During the relief distribution, more than a dozen doctors and nurses from local hospitals joined the free clinics. One of them was held in the mountainous district of Luodian, where Dr Yang Zaiyong was treating patients. Yang, 30, was born in Luodian and, after completing his training, was posted to a well-paid position at a hospital in the provincial capital, Guiyang. It was a major achievement for a local doctor. But, in 2007, he decided to return to his hometown and work in its county hospital. “Life is not about making the most money. This is my hometown. We all know how backward this area is. So I thought I should apply what I have learnt and serve my hometown.” Seeing that Tzu Chi shared his ideals, he volunteered to join the TIMA clinic. Alongside him was Dr Wei Yuan, assistant director of pediatrics at the Luodian Chinese Medical Clinic. One of the few female doctors in Luodian, she cares deeply about the limited access of local people to health care. She met Tzu Chi more than five years ago and has participated in all its free clinics since. “We wanted to do this earlier but there was not a venue available. Tzu Chi’s free clinics have made our dreams come true. Everyone wants to do good deeds.” She has slowly seen changes taking place around her. “In the beginning, I was the only local doctor taking part. But, with each free clinic, more and more began to participate. Now many from the larger county and town hospitals come to help.” As the number of patients at TIMA clinics has increased, so has the number of local doctors and nurses. Among them was Xu Jian, a young and well-dressed practitioner of Chinese medicine. “My parents live in a similar environment. Seeing this stirs emotions inside me. I feel sad for these people.” This year, with the addition of TIMA volunteers, the number of counters at the clinics increased from three to eight, providing patients with quick and efficient service. “Last year the free clinics could only accommodate about 200 patients a day,” said volunteer Wang Tianwei. “This year, in Dongjia alone, we served 630 patients and were finished before one in the afternoon.”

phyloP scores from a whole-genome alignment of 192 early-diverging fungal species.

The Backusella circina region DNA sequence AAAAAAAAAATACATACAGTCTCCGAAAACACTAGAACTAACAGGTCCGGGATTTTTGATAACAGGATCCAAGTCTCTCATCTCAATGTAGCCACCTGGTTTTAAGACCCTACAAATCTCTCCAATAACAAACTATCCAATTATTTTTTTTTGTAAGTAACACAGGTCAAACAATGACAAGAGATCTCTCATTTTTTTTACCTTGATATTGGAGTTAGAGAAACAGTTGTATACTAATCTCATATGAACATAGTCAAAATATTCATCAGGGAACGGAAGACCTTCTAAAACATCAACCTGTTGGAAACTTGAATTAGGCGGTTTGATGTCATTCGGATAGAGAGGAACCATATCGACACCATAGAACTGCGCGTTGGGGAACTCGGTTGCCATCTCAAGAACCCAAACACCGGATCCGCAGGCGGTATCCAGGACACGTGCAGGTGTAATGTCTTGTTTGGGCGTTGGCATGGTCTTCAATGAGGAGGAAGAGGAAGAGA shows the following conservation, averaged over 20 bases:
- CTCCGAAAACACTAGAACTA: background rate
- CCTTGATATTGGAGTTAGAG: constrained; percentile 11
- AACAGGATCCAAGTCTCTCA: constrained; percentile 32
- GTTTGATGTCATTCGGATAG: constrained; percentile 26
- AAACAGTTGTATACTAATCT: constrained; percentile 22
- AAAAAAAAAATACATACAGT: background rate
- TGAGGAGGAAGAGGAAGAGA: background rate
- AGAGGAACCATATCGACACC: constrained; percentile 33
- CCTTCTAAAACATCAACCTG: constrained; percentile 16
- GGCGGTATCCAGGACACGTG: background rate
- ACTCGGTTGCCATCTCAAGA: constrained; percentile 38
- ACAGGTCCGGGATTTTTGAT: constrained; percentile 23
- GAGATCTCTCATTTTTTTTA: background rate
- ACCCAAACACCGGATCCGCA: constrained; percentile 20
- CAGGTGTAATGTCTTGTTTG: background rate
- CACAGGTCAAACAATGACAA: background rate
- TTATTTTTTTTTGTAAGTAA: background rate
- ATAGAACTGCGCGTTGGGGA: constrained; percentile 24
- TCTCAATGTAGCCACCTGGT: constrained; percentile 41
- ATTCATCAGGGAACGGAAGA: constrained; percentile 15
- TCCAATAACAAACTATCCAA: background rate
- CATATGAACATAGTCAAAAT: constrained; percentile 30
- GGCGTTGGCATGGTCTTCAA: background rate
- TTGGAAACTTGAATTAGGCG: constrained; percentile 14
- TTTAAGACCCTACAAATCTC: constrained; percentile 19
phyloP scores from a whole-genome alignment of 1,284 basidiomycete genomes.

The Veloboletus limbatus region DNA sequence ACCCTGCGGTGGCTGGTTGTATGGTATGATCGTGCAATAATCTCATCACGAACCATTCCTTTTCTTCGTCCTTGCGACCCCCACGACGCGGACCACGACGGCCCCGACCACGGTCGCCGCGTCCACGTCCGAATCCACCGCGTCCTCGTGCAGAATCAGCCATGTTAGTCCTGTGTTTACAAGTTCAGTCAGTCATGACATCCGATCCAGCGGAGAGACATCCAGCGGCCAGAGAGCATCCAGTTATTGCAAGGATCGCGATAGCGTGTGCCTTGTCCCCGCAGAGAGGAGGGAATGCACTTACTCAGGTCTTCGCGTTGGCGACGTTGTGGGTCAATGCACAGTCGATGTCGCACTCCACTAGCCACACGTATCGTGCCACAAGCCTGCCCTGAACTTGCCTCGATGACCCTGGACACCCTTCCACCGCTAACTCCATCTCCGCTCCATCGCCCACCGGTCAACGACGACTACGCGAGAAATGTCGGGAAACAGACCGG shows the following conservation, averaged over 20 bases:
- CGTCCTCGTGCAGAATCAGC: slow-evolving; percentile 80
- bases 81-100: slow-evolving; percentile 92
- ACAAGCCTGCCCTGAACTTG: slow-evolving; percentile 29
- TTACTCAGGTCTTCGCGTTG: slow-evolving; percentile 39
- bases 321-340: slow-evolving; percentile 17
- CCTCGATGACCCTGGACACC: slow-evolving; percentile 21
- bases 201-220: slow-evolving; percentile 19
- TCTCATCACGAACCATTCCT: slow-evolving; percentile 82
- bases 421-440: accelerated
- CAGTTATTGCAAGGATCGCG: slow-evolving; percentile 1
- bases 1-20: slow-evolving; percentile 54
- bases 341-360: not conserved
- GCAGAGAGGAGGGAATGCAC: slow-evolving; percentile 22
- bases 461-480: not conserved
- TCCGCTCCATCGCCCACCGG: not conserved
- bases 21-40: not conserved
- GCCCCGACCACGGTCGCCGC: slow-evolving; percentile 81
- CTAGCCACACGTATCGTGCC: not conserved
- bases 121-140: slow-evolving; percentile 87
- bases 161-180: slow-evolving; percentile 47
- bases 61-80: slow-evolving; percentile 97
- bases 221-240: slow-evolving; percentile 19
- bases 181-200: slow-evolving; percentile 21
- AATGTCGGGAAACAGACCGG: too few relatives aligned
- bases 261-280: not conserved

Also helping were local young men who put on the Tzu Chi vest to help the old and weak take their relief supplies home. They included people who had received scholarships from Tzu Chi and wished to repay the charity they had received. “The scholarship was very helpful,” said Jian Wangxiang, a college student from Pingyan. He has been receiving aid for three years and is a freshman in art at Kaili College in Guiyang. “We are just students from farming families. Although our parents pay for our tuition, we can with Tzu Chi’s help do more both academically and in life. I am willing to do whatever I can to help. After all, the uncles and aunties of Tzu Chi have helped us so much.”

After a decade of winter relief, the spirit of the foundation is being embraced by local people. The distributions feel increasingly like a family gathering. Everyone is doing their part to improve the lives of people in this barren region of China.


The Beauty of the Jing Si Abode